## Linear Algebra and Its Applications, Exercise 3.1.5

Exercise 3.1.5. Of the following vectors $v_1 = \begin{bmatrix} 1 \\ 2 \\ -2 \\ 1 \end{bmatrix} \qquad v_2 = \begin{bmatrix} 4 \\ 0 \\ 4 \\ 0 \end{bmatrix} \qquad v_3 = \begin{bmatrix} 1 \\ -1 \\ -1 \\ -1 \end{bmatrix}$

which are orthogonal to one another?

Answer: We have the following inner products among the vectors: $v_1^Tv_2 = 1 \cdot 4 + 2 \cdot 0 + (-2) \cdot 4 + 1 \cdot 0$ $= 4 + 0 - 8 + 0 = -4$ $v_1^Tv_3 = 1 \cdot 1 + 2 \cdot (-1) + (-2) \cdot (-1) + 1 \cdot (-1)$ $= 1 - 2 + 2 - 1 = 0$ $v_2^Tv_3 = 4 \cdot 1 + 0 \cdot (-1) + 4 \cdot (-1) + 0 \cdot (-1)$ $= 4 + 0 - 4 + 0 = 0$

So $v_1$ and $v_2$ are orthogonal to $v_3$ but not to each other.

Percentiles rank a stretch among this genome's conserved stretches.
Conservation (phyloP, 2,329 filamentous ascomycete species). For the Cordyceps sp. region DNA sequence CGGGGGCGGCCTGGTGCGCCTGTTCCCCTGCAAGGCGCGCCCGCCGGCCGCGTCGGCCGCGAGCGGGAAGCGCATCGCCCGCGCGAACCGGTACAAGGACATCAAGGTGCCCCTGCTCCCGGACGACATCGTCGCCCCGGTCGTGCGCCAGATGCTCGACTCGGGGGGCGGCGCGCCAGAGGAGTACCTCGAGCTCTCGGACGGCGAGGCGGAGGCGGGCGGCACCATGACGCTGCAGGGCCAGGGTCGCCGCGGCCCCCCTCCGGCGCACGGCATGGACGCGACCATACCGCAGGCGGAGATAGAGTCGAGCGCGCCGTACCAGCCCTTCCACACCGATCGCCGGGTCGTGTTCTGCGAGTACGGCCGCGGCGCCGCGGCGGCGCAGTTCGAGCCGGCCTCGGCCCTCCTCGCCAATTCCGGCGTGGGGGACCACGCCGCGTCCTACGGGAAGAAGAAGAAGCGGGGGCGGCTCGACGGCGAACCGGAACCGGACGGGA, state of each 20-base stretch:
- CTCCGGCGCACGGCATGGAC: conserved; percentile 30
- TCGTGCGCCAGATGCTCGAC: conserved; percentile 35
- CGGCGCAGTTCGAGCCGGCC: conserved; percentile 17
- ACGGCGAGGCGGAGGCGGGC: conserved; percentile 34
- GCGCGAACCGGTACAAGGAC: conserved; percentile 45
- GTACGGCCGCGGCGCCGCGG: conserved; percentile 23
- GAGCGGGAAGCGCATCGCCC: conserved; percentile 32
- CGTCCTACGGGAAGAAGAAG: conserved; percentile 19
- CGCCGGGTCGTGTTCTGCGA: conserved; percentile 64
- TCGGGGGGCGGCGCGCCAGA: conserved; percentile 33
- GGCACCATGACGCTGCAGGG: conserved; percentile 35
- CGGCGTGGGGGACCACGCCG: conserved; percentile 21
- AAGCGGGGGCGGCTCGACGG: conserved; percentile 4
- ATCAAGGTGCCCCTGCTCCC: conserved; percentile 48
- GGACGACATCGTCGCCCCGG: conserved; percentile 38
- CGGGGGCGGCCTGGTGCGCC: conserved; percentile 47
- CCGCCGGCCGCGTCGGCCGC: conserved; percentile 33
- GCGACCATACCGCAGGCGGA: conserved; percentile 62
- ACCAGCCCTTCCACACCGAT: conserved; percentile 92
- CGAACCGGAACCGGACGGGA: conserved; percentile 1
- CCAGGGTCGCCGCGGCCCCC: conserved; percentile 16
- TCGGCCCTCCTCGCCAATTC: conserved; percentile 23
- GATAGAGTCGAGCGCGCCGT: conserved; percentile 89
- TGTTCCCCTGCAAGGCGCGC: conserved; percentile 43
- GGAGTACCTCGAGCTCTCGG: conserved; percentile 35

NOTE: This continues a series of posts containing worked out exercises from the (out of print) book Linear Algebra and Its Applications, Third Edition by Gilbert Strang.

If you find these posts useful I encourage you to also check out the more current Linear Algebra and Its Applications, Fourth Edition , Dr Strang’s introductory textbook Introduction to Linear Algebra, Fourth Edition and the accompanying free online course, and Dr Strang’s other books .

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